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Marines under investigation for alleged Iraqi prisoner killings in Fallujah

[JURIST] A US Naval Criminal Investigation Service (NCIS) [official website] spokesperson has confirmed that up to 10 US Marines are currently under investigation for the alleged killing of at least eight Iraqi detainees during the Multinational National Force-Iraq's November 2004 offensive in Fallujah [GlobalSecurity backgrounder]. The latest allegations surfaced when former Marine Corporal Ryan Weemer admitted the incident during a polygraphed job interview with the US Secret Service. Military journalist Nathaniel Helms has allegedly corroborated the account, reporting that he saw the Marines execute subdued Iraqi prisoners, whose bodies were later buried under rubble from an air strike.

The investigation is the latest potential embarrassment for the US Marine Corps [official website], which has also been implicated in the deaths of 24 Iraqi civilians at Haditha [USMC timeline; JURIST news archive] as well as a March 4 incident in Afghanistan [JURIST report] in which Marines allegedly fired at civilian bystanders along a several mile stretch of road following an attempted suicide bombing attack. The NCIS, the civilian investigative arm of the US Navy, will submit the evidence to a high ranking Marine Corps officer, who will decide whether to refer the allegations to an Article 32 [JAG backgrounder] hearing to determine whether the charges will proceed to a general court-martial. Reuters has more. The Los Angeles Times has additional coverage.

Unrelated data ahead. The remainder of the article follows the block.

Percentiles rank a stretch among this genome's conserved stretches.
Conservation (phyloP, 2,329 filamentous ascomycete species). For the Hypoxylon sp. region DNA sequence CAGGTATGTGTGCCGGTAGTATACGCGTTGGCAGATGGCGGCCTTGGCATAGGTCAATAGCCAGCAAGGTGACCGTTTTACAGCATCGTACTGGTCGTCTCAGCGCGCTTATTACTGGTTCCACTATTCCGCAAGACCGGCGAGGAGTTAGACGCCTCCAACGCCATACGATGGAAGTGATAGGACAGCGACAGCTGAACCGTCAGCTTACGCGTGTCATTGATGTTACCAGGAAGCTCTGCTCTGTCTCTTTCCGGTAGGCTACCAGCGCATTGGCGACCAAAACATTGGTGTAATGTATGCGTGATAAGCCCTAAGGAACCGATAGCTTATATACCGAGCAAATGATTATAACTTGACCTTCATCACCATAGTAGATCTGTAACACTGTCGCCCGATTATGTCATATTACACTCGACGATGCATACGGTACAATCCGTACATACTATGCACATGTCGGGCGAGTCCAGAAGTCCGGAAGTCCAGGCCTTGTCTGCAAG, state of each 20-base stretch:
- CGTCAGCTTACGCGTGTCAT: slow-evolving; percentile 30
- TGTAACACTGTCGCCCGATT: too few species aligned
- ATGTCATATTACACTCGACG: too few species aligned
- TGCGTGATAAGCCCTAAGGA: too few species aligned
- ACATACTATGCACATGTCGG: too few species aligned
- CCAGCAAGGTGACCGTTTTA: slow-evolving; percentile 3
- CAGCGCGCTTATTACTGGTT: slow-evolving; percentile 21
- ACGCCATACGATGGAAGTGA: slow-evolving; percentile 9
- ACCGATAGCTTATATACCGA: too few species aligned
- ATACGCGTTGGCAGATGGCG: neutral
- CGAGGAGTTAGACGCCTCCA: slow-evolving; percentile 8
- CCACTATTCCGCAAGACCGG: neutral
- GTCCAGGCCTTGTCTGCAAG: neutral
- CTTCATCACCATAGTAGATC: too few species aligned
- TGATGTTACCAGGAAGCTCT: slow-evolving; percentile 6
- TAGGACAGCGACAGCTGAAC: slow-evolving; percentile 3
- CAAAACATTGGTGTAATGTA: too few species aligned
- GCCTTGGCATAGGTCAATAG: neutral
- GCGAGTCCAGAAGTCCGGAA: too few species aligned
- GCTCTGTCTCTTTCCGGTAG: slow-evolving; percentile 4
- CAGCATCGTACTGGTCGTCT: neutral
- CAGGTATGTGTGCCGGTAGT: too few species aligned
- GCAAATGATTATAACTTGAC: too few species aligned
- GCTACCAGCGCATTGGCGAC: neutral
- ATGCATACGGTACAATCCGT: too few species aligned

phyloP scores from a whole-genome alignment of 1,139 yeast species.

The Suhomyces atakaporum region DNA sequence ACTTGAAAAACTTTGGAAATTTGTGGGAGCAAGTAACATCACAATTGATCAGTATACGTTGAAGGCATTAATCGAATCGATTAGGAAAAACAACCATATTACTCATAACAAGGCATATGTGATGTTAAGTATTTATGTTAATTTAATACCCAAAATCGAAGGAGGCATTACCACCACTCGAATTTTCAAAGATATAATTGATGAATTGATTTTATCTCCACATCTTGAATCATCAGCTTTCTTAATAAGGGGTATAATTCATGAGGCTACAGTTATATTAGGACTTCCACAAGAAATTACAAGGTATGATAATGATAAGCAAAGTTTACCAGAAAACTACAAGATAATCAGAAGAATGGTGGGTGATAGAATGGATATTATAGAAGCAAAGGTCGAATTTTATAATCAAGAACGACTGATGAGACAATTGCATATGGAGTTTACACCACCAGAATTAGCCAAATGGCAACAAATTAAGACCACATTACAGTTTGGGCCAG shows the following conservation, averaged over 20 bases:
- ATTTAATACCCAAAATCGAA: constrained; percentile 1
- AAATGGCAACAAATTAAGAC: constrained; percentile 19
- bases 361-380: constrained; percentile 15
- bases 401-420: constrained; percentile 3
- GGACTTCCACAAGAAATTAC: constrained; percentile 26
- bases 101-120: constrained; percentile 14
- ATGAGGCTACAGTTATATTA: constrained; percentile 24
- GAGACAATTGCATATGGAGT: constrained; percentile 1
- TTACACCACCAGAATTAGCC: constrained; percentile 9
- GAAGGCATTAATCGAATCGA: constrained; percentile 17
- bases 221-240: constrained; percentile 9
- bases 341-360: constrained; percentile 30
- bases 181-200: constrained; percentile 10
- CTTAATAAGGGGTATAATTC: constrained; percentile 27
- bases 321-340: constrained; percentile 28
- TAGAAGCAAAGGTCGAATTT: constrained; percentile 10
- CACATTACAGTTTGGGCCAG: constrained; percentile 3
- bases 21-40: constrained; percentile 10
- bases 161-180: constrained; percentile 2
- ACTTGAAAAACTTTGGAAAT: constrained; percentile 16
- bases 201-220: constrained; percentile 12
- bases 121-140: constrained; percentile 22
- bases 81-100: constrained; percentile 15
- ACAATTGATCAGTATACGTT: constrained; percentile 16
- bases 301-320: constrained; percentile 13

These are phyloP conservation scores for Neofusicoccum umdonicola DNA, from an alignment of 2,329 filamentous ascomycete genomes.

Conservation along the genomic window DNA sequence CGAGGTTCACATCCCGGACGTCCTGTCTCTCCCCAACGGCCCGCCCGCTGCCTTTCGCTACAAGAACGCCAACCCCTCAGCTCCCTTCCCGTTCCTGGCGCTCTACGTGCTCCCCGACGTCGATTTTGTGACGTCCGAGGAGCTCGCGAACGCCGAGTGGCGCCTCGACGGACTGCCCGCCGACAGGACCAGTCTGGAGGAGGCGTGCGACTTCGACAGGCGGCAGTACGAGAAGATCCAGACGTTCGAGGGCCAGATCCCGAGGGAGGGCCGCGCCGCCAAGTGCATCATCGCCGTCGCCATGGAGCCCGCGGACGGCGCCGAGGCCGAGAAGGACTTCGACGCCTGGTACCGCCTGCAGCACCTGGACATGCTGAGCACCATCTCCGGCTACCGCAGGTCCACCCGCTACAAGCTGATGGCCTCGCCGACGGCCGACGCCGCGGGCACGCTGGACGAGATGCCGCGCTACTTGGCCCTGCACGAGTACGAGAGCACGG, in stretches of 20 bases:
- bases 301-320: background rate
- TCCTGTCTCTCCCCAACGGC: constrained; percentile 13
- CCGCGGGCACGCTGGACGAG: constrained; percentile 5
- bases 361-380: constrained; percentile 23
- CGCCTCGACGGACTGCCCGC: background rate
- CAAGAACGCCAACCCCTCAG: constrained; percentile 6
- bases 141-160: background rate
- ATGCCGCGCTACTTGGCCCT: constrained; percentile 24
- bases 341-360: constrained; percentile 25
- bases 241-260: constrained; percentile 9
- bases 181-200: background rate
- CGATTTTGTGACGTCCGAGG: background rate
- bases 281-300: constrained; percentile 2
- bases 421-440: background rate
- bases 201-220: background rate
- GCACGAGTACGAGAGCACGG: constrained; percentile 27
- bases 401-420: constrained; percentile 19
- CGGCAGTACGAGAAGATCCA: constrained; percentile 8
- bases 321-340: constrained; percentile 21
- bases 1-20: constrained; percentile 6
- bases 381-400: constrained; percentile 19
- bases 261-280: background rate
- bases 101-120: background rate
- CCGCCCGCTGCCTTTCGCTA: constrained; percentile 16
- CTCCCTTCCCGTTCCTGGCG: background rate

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Paper Chase is JURIST's real-time legal news service, powered by a team of 30 law student reporters and editors led by law professor Bernard Hibbitts at the University of Pittsburgh School of Law. As an educational service, Paper Chase is dedicated to presenting important legal news and materials rapidly, objectively and intelligibly in an accessible format.

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